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Rainbows appear when the Sun is shining and it’s raining at the same time. That doesn’t happen very often. But you don’t have to wait to see rainbows—you can make them. It’s easy. Go out with a spray bottle on a sunny day. Stand with the Sun behind you and spray water into the air. You should see your very own rainbow!


A rainbow is made by light bouncing back to you from the insides of raindrops. Ordinary light, like that from a light bulb or from the Sun, is called white light.

White light is actually a mixture of seven colors. Light bends when it passes through water. Each color bends a different amount. When white light enters a raindrop, the colors get separated. The white light splits into seven colors that you can see.

These seven colors always appear in the same order: red, orange, yellow, green, blue, indigo (bluish-purple), and violet (purple).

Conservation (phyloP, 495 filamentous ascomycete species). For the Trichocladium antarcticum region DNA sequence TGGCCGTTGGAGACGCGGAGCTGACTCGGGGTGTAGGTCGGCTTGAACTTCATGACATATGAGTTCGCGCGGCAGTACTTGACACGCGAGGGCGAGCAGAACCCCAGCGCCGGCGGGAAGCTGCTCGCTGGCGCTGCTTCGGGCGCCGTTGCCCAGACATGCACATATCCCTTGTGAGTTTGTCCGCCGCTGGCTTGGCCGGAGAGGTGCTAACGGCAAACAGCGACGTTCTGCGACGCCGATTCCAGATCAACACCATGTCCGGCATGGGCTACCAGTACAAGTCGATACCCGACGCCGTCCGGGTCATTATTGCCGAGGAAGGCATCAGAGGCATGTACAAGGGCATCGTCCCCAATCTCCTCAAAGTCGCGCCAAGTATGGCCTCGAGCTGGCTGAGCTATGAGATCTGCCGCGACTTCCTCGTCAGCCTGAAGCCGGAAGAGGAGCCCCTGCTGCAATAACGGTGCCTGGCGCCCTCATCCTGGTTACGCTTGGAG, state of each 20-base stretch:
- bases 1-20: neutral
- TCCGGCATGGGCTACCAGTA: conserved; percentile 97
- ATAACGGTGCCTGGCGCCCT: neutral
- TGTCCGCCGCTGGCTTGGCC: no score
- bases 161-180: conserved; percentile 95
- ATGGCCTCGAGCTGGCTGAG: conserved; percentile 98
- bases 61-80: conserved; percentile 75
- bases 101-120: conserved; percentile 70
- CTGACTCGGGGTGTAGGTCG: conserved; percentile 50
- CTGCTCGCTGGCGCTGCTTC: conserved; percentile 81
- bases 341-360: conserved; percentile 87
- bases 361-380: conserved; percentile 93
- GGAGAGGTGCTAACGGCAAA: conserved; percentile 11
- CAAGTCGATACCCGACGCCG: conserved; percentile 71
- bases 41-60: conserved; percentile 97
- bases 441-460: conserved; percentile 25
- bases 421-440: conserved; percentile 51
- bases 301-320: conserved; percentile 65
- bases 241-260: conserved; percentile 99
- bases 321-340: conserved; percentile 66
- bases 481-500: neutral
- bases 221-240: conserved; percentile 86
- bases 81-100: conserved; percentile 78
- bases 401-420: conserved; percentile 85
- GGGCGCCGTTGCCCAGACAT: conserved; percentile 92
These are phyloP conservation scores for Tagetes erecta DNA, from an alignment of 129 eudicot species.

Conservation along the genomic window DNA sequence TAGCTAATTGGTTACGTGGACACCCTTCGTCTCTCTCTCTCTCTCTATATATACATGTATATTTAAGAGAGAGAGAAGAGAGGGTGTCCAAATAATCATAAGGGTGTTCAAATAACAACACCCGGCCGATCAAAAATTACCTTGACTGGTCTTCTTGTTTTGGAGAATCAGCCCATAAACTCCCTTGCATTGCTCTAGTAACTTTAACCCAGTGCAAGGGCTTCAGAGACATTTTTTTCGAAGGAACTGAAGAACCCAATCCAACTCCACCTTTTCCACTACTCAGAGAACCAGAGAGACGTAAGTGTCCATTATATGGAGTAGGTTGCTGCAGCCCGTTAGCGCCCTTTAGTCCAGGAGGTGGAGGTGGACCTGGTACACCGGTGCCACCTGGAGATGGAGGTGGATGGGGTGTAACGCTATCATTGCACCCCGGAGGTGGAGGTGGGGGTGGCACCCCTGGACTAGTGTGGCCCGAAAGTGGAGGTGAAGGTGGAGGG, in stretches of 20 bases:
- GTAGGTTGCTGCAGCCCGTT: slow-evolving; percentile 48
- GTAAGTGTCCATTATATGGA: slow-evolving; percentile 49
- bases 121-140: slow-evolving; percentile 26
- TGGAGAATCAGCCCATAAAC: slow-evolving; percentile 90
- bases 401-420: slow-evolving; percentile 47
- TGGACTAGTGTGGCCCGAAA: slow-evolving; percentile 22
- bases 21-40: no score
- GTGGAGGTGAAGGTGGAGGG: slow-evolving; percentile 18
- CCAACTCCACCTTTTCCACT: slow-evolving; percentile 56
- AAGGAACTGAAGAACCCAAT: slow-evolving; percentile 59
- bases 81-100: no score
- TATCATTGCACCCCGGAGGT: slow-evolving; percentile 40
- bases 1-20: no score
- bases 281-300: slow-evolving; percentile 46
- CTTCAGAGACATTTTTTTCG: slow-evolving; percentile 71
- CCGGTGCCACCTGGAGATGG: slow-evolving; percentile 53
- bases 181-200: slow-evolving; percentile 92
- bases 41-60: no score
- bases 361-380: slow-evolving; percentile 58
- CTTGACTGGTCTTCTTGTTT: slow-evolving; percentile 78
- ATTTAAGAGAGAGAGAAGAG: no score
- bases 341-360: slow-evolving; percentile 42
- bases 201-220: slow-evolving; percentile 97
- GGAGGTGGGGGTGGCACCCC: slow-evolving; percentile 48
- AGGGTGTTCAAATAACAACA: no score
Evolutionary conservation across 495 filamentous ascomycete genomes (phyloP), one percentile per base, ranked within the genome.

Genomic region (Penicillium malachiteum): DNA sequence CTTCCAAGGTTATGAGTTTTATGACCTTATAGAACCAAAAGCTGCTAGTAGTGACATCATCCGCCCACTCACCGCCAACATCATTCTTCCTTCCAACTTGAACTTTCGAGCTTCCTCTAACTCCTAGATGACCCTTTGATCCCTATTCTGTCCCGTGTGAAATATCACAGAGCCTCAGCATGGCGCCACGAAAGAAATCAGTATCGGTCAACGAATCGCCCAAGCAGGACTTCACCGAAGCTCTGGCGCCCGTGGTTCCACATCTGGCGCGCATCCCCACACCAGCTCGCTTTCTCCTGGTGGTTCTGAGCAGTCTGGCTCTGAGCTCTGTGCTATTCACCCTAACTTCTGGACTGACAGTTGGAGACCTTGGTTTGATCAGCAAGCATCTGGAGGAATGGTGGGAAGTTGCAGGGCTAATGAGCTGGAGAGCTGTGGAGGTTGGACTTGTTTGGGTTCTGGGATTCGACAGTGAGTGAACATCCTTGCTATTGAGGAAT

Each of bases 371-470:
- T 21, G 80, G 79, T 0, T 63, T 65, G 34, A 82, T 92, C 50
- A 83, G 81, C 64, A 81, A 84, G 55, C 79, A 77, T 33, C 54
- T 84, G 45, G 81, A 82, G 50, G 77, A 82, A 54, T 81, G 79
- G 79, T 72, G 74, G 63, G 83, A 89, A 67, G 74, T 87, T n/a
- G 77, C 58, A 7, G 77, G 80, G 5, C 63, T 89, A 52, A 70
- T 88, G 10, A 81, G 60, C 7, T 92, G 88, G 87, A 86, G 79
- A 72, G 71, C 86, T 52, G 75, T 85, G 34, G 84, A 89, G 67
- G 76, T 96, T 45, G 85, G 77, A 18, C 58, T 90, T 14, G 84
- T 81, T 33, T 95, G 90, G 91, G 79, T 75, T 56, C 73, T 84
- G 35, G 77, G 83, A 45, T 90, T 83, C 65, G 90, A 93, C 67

Sometimes you see two rainbows, a bright one inside a faint one. Here’s why double rainbows form. When light enters a raindrop, a lot of it bounces off the back surface of the drop. This light comes back out of the drop and makes a bright rainbow. Some light, however, bounces around inside the raindrop a couple more times before it manages to escape. This smaller amount of light makes the faint second rainbow. Every rainbow is actually a double rainbow, but the bigger one is usually too dim to see.


It looks as though rainbows touch the ground at each end. People sometimes say there’s a pot of gold at the end of a rainbow. Unfortunately, you can never get to the end of a rainbow. You can’t see a rainbow when you’re too close to it. The light comes at you from the wrong angle. If you move toward a rainbow it just seems to get farther away and disappear.